Learn how to make it here.
Ms. Koizumi Loves Ramen, at the outset, seems like an innocent and harmless anime. It is a nice little show about a girl, Koizumi-san, who, you guessed it, LOVES ramen. A lot. I’m honestly not sure how she’s able to consume so much ramen, sometimes up to an estimated 5 times a day. I mean, I’m a fan of ramen, but that seems… a little extreme.
That’s not the end of it, though! She loves ALL KINDS of ramen. Ramen and burger combinations? Check. Super spicy? Check. Weird flavor combinations? Check. PINEAPPLE IN RAMEN? CHECK.
Initially, I thought… yeah. Pineapple in ramen. Yes. This is a GOOD IDEA. This is something that needs to be sampled, for posterity. It turns out that the shrimp salt pineapple ramen Koizumi eats is from a real restaurant in Japan, which sells pineapple flavored ramen. Well, sold. My research indicates that the ramen shop has since closed, and its pineapple-themed decor will delight general passerby no more. (UPDATE: A reader has told me that the ramen store actually moved. Check it out!) This is a real tragedy, I thought. We must make a recipe for this ramen so that it can live on in the hearts and minds and stomachs of anime foodies forever.
Suffice it to say that I was wrong. Very wrong. Pineapple on pizza is a delight. However, pineapple in ramen is the real tragedy here. The shrimp-chicken broth, seasoned with salt, had a pleasant flavor on its own. Add in pineapple juice and it all goes south really quickly. For me, the warmed pineapple juice provided more of a disagreeable tang than a sweet counterpoint to the salt. It wasn’t sickly sweet – if anything it was almost a sour-salty soup. I have never really hated one of my own recipes before (except for natto spaghetti – that was gross), but this stands out. For something I put so much time and effort into, I’m really annoyed this wasn’t to my liking, especially because I generally LIKE pineapple. In any case, it may have just been a taste thing. Pineapple-flavored soup is not my favorite. Almost everything else was good – the untainted broth, marinated green onion, chili threads, even the pineapple braised pork was delicious. The marinated egg suffered, but only because they was marinated in pineapple juice.
Do I recommend you try this? Yes, if you like salty-sour soups or you want to horrify your friends. I would make this WITHOUT the pineapple, and it would make a superb bowl of ramen. I just don’t think the pineapple really adds anything here, and instead sort of detracts from the soup as a whole. To start making your own, if you want, watch the video below for instructions! Or watch to see me try this out, and you can experience firsthand what I thought.
Ingredients for the Pineapple Ramen
Makes 6 small or 4 large servings
Soft Boiled Eggs
- 1 can Pineapple Juice
- 3 tbsp sea salt
- 4 tbsp sake
- 1 tbsp mirin
- 1/2 tsp soy sauce
- 2 tbsp sesame oil
- 2 tbsp pineapple juice
- 3 cups water
- 1 3 inch piece of kombu
- 1/3 cup dried shrimp
Pineapple Chasu Pork
- 1 tbsp neutral oil
- Uncured Pork Belly
- 1/2 of Shio Tare, prepared earlier
- 3/4 cup Pineapple Juice
- 1 cup water
- 2 inch piece of ginger, peeled and cut into strips
- 1/4 cup chopped green onion, only the white part
- 5 Cups Chicken Stock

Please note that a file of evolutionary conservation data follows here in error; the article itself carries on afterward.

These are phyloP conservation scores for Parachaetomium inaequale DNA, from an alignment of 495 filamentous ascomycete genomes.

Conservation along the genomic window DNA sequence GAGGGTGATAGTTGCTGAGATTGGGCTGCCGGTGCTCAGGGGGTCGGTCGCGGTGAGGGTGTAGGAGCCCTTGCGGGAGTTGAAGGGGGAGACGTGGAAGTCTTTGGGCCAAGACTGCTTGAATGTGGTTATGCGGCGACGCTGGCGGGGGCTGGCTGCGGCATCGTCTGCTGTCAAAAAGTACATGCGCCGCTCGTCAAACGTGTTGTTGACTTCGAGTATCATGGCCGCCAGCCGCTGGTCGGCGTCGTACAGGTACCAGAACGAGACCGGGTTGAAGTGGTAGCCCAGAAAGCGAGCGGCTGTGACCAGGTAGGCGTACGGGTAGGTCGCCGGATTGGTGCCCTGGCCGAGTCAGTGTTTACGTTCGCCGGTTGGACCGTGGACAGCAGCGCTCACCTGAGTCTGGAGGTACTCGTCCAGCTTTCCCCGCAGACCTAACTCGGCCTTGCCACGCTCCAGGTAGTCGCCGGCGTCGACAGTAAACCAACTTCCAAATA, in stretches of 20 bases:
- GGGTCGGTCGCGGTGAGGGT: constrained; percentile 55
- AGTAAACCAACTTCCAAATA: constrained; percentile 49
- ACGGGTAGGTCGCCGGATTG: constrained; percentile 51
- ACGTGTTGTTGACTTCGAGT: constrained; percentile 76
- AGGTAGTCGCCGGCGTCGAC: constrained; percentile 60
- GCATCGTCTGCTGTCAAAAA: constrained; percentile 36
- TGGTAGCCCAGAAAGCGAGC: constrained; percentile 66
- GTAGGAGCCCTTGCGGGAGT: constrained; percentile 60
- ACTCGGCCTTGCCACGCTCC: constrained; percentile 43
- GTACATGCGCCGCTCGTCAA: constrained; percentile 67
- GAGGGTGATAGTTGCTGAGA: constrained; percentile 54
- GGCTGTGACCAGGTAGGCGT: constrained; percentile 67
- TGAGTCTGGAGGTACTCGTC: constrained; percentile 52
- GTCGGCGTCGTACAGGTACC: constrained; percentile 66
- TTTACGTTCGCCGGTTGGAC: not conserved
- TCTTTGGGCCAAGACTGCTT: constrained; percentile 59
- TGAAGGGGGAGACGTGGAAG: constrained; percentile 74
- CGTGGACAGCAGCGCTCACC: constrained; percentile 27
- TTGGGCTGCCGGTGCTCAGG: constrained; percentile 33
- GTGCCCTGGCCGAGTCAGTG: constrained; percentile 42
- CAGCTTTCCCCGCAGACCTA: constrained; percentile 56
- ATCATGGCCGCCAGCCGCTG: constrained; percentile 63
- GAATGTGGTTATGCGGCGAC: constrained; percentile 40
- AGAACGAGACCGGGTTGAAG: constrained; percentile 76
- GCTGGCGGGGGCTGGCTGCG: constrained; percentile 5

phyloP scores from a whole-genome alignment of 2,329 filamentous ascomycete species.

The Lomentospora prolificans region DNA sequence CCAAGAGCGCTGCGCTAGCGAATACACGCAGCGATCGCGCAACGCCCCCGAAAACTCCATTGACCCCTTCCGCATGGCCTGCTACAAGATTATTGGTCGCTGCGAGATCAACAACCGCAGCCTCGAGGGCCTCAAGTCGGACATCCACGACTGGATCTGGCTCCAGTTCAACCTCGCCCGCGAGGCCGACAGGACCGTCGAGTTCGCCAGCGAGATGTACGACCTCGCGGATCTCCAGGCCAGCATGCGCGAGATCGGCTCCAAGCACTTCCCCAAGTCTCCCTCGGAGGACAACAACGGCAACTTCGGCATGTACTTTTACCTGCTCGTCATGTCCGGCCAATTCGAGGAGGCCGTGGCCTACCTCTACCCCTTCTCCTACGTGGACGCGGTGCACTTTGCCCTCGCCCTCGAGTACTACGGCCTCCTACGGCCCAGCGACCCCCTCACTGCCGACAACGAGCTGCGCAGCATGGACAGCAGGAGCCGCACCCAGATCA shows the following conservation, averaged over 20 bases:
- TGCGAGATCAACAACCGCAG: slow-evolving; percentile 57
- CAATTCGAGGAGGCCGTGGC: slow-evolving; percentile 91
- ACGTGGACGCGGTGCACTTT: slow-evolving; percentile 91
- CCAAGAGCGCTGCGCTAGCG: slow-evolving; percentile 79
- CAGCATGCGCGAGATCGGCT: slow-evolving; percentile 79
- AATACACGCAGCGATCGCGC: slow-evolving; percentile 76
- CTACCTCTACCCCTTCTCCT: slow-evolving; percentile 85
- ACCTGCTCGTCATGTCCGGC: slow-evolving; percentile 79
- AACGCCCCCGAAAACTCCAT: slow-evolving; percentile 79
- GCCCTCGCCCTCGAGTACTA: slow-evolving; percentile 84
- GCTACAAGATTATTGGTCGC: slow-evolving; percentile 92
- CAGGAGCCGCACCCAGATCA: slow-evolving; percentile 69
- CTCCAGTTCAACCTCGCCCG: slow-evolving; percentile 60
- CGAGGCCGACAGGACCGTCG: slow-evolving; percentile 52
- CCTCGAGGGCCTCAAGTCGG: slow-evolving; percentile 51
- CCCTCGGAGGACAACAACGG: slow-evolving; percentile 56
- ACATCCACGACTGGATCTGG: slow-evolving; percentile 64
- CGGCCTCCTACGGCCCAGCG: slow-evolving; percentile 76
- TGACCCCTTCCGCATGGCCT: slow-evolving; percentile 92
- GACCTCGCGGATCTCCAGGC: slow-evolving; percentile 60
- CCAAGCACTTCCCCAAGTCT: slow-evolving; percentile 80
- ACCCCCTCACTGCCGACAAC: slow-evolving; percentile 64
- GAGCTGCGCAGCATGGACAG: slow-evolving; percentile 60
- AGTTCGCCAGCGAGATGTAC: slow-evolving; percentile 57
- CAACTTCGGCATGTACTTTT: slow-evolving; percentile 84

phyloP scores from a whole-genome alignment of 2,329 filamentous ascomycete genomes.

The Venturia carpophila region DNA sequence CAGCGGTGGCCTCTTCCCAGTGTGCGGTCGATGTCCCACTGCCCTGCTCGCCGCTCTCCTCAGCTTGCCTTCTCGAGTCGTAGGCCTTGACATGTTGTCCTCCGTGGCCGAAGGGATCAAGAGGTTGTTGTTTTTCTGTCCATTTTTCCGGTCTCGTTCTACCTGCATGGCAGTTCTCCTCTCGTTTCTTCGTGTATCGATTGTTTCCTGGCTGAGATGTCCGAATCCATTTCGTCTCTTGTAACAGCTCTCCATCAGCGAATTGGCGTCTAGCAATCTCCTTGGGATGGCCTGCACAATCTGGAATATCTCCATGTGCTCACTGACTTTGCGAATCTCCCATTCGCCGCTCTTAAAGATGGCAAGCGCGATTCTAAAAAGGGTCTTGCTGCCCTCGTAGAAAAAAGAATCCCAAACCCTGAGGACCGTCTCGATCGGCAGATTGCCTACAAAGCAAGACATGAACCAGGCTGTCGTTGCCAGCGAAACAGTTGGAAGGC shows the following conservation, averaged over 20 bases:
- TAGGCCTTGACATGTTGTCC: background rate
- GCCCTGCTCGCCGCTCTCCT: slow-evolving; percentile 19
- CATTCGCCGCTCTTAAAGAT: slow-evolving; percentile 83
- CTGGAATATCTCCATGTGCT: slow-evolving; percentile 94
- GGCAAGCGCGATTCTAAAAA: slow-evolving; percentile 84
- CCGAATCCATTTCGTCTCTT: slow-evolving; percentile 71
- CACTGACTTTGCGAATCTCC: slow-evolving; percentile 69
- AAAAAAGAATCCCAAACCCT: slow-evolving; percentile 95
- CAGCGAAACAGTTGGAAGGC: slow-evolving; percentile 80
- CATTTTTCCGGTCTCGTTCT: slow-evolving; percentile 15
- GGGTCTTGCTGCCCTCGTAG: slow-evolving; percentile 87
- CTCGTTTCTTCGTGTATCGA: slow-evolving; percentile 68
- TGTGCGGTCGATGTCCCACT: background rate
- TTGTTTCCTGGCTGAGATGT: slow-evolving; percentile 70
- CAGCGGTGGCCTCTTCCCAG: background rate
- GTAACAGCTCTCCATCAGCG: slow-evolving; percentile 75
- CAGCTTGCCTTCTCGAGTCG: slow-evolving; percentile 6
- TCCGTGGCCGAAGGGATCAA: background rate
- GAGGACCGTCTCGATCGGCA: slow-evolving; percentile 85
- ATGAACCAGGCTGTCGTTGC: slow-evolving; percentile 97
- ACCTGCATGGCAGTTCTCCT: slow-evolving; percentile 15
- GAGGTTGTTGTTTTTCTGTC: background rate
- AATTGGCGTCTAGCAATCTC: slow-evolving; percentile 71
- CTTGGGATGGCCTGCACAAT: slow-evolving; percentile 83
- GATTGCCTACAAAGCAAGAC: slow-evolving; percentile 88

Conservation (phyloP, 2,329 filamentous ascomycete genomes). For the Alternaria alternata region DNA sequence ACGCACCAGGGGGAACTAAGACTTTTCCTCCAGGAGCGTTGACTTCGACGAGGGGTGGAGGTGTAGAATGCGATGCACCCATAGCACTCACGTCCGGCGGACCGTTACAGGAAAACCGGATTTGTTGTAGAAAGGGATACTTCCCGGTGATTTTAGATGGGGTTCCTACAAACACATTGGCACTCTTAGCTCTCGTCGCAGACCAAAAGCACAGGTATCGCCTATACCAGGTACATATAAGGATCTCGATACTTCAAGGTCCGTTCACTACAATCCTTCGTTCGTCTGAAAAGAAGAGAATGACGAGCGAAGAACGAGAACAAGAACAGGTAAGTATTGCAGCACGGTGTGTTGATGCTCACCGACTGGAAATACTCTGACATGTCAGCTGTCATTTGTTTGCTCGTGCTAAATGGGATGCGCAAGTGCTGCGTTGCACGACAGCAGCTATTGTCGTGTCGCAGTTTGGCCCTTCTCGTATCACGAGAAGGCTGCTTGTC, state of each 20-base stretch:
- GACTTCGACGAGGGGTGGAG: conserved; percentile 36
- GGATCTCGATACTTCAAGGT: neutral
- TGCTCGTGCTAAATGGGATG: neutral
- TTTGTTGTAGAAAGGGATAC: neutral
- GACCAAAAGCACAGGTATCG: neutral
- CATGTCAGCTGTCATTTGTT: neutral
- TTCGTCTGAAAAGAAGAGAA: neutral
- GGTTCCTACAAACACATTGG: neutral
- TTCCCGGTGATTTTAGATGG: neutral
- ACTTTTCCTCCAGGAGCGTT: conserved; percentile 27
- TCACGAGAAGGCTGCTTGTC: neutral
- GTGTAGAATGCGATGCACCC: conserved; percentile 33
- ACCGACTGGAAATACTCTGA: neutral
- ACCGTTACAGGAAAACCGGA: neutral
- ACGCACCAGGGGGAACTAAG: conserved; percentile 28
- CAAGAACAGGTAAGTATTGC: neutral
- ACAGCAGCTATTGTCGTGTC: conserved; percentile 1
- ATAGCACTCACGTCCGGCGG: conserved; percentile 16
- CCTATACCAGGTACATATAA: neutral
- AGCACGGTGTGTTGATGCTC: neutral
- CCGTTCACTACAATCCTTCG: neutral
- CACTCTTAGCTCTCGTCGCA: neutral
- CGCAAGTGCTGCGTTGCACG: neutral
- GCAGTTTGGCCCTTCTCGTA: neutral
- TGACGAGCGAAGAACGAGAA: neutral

- 3 Cups Dashi Stock
- 1/2 of Shio Tare mixture
- ~1/3 cup of Pineapple Juice per serving
Other Ramen Toppings
- Marinated Green Onion, green tops only
- Korean Chili Threads
- Pineapple Chunks
- Ramen noodles (not really a topping but…)
To Make the Pineapple Ramen
1. Prep green onions – separate green tops, and cut into two inch strips. Finely chop the white parts of the onion and set aside. Prepare ginger – peel and cut into strips.
2. Soft boil eggs. Peel and marinate in pineapple juice. Set aside for later.
3. Combine ingredients for Shio Tare. Stir together, and set aside.
4. Heat water for dashi. Add in kombu, and bring to a simmer. Just before it starts to boil, remove kombu and add in shrimp. Bring to a full boil, and then turn off heat and allow to steep, twenty minutes. Strain shrimp out and set aside.
5. Prepare pork belly by patting the surface of the pork dry. Heat a pan and neutral oil to medium high. When hot, sear each side of the pork belly. When seared, lower temperature to medium, and add in the water, pineapple juice, ginger strips, and half of shio tare. Place an aluminium foil lid over top to protect the top of the pork as it braises. Allow to cook about thirty minutes, or until liquid has almost completely evaporated. When nearly done, remove lid and add in the green tops of the green onion. Cook down for about two minutes, or until onion is wilted and soft. Remove from pan. Allow braising liquid to caramelize slightly around the pork. Remove from heat and slice, if applicable.
6. Heat a stock pot on high. Add in white chopped green onion, and toast a few minutes, or until fragrant. Combine the chicken stock, dashi, and shio tare in the pot. Bring to a boil while soup base is coming to temperature, boil ramen noodles for two minutes. Strain immediately.
7. Put it all together! Add the soup base to a bowl. Add in pineapple juice and stir to combine. Add in the ramen noodles. Top with pork slices, seaweed, marinated green onions, pineapple slices, soft boiled marinated egg, and Korean chili threads.
8. Try to enjoy.
I hope you enjoyed this post! Check in next week for another recipe. To check out more anime food recipes, visit my blog. If you have any questions or comments, leave them below! I recently got a Twitter, so you can follow me at @yumpenguinsnack if you would like, and DEFINITELY feel free to send me food requests! My Tumblr is yumpenguinsnacks.tumblr.com. Find me on Youtube for more video tutorials! Enjoy the food, and if you decide to recreate this dish, show me pics! 😀
In case you missed it, check out our last dish: Reindeer Soup from “Ancient Magus’ Bride”. What other famous anime dishes would you like to see Emily make on COOKING WITH ANIME?